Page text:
Before Wyclef Jean became known as the famous musician, actor, and entrepreneur he is today, he was just a boy from the small town of Croix-des-Bouquets, just outside of Port-au-Prince in Haiti. When he was only nine years old, his family migrated to Brooklyn New York. Upon arriving, he only spoke Haitian French but later started learning English from listening to Rap music.
A few months after moving to Toronto, I went to a networking event for entrepreneurs. I met some fantastic people, some of whom I am still in contact with today. I remember speaking to a business coach at that event; we talked about my business aspirations. I told her I wanted to work with Caribbean entrepreneurs; I felt a need to help them, I felt the Caribbean was getting left behind where Social Media was concerned. The advice I got was, don’t do it, Caribbean entrepreneurs are not a good market if you want to make money. Fast forward a few years, I didn’t listen, I still decided to work with Caribbean entrepreneurs and businesses and even though the advice wasn’t bad advice. I am Grenadian, and home is where the heart is.
I have been consulting a lot with clients lately about their social media strategies and something over the past few weeks; something stood out to me. Lots of entrepreneurs do not understand some of the fundamentals of using Social Media for business. I never thought that I would find myself trying to convince a “Marketer” to put out content that has practical value for clients. I didn’t think I would have to say to a digital entrepreneur that you need to have a Facebook page to run ads. I didn’t know that I will have to convince someone who spent the last six years in marketing that developing thought leadership will not negatively affect you. I couldn’t understand how being known as an expert in your field will reflect poorly on you. Nevertheless, these are some of the things I had to deal with, so today I decided to write this post for all the awesome people out there doing social media right.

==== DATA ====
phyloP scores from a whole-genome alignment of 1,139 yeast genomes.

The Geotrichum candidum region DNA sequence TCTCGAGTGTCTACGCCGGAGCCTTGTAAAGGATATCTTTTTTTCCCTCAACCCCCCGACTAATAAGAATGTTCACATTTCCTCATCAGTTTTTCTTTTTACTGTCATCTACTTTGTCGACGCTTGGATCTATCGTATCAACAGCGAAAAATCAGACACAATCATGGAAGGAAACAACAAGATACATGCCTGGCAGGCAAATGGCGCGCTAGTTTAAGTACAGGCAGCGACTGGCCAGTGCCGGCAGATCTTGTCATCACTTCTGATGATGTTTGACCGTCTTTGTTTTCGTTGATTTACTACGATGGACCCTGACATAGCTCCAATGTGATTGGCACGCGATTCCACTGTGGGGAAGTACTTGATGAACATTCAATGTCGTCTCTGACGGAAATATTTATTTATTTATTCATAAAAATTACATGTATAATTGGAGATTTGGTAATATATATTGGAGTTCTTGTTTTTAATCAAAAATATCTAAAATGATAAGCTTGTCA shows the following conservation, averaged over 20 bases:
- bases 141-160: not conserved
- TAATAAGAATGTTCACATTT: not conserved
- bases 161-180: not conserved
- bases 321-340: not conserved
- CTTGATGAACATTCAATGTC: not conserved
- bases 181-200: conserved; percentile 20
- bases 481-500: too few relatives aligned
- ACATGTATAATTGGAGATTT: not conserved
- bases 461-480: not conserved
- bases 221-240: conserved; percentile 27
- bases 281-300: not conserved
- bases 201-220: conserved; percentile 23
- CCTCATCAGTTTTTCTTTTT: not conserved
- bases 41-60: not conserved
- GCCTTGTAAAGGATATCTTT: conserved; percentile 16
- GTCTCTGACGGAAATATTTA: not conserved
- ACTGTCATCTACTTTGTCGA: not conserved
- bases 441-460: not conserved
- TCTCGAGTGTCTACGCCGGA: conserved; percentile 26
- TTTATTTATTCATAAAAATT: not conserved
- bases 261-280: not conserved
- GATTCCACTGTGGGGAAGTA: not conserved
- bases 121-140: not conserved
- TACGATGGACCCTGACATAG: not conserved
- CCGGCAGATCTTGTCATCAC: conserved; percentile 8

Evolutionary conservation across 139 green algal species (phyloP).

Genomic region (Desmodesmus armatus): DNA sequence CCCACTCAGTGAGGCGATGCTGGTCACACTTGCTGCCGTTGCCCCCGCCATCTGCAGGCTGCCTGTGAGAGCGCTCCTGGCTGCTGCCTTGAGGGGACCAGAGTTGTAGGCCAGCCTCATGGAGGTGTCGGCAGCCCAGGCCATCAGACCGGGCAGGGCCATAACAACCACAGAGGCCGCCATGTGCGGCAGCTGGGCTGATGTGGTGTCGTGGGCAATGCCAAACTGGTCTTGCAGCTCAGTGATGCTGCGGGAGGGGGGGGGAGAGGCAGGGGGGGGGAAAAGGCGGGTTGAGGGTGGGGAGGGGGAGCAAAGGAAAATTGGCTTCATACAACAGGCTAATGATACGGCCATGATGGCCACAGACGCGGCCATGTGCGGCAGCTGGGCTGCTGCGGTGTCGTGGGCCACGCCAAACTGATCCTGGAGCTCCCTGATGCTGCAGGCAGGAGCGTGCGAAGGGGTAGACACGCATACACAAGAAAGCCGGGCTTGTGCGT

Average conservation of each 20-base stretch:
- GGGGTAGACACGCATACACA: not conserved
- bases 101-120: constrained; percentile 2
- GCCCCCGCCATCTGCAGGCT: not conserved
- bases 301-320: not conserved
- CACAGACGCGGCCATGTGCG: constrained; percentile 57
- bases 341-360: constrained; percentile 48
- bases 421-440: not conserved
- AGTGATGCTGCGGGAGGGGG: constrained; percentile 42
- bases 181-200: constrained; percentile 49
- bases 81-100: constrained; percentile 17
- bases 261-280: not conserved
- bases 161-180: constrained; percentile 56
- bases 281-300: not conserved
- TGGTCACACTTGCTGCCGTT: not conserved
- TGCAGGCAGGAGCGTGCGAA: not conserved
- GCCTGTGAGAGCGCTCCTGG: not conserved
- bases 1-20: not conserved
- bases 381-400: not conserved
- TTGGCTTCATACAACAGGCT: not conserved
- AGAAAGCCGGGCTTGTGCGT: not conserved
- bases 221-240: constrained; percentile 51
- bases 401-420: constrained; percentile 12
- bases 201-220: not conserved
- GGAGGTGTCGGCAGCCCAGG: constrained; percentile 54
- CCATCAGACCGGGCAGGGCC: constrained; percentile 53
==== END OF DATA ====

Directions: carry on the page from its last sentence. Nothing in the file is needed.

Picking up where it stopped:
Entrepreneurs are people who make a difference in the world by converting visions into reality and creating products and services used by the general population. There are many problems being faced in the Caribbean today that can be easily solved if a culture of entrepreneurship is to be developed and more entrepreneurs are created. While not everyone will become an entrepreneur, the Caribbean will be better off if there were more of them. Here are 10 commandments of entrepreneurship for Caribbean Entrepreneurs.